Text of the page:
My clients approached me at a studio tour after seeing some of my works on display. They have been looking for a designer to come up with a solution to their music equipment storage needs. The husband is a music lover with music being a huge part of his life. His wife wanted something that covers up all of his equipment in an elegant and charming way. They came to me after being disappointed with other designers who couldn’t think outside the box- literally. One of the first things they told me was that it should have some curves and it should fit in with the rest of their house with all the art they have collected from years of going on trips.
The cabinet bows out in the middle creating a soft curve in the front. The solid wood doors follow that curve and have a slight concave surface. The concave curve is subtle enough that it’s not immediately obvious what’s going on. It’s only after you walk around and see the light wrapping and bouncing off the surface that you notice something is going on. Upon closer investigation, you notice the curves outlined on the bottom of the cabinet like gentle waves.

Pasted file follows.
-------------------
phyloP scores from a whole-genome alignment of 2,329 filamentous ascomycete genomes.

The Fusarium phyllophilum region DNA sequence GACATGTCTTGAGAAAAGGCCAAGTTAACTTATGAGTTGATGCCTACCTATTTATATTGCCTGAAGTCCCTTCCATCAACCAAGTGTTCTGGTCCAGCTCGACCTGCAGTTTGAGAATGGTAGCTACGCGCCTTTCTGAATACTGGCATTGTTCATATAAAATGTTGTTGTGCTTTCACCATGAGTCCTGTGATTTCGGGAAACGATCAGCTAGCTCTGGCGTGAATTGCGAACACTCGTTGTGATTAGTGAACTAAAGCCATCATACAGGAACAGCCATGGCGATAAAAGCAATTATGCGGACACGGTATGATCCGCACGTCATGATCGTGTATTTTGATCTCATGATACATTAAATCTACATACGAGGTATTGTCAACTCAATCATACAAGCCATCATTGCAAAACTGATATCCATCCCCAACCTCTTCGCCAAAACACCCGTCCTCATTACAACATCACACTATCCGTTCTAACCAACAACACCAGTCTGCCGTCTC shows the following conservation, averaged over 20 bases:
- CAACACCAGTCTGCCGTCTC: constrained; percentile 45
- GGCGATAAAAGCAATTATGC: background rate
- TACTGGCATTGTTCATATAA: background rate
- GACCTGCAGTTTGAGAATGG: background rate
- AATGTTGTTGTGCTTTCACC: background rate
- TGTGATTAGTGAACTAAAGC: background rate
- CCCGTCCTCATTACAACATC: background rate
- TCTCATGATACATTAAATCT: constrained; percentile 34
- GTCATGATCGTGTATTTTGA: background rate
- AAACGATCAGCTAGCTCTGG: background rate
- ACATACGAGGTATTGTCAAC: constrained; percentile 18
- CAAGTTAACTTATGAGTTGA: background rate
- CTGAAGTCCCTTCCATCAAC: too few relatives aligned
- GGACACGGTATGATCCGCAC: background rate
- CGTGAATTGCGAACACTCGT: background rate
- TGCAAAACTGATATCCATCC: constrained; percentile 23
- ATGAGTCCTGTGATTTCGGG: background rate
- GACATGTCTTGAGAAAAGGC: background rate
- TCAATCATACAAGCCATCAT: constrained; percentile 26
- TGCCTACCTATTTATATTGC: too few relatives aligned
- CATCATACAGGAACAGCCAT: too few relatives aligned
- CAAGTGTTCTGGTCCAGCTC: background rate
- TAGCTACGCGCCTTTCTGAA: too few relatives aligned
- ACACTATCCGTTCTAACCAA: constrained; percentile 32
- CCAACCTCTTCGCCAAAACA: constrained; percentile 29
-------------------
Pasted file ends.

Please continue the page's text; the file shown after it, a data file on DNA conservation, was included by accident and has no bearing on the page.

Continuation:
It’s a subtle thing, but the boards in the center are slightly narrower and the boards wider towards the outside so that as the curve stretches back, the boards look similar in scale to the others. To get a nice crisp line where the random sized boards meet, but keep the same depth of curve on the surface of the doors, I created a hand plane with a radius on the blade and sole so I can fine tune everything so it’s just right. The idea of doing things by hand appeals to me since people can subconsciously pick up on small irregularities that machines (robots) can’t reproduce- creating a warmer and friendlier piece.
The doors are hung using offset knife hinges. These discreet hinges don’t break up the clean lines but offer the ability to swing the to almost 180 degrees (or 270 degrees on the sides). Since any knobs or pulls would also break up the clean lines, we opted to go for the magnetic push latch handles. Just press on the door and pop, the door opens enough to get your hand behind the door.
The shelves are all adjustable and also follow the same convex curve as the cabinet front so everything is integral inside and out. The feet also has a gentle tapering curve to create unity but most importantly, the feet give the whole piece a human or animalistic feel. (not square and sharp like many modern furntiures out there).
I had my go-to finisher, Ken Boone, do some color matching to darken the cherry up a little bit, and then topped off with a lacquer finish. I delivered the media cabinet to a very happy client. – “Every time I walk in this room, I just take a long look at it and smile”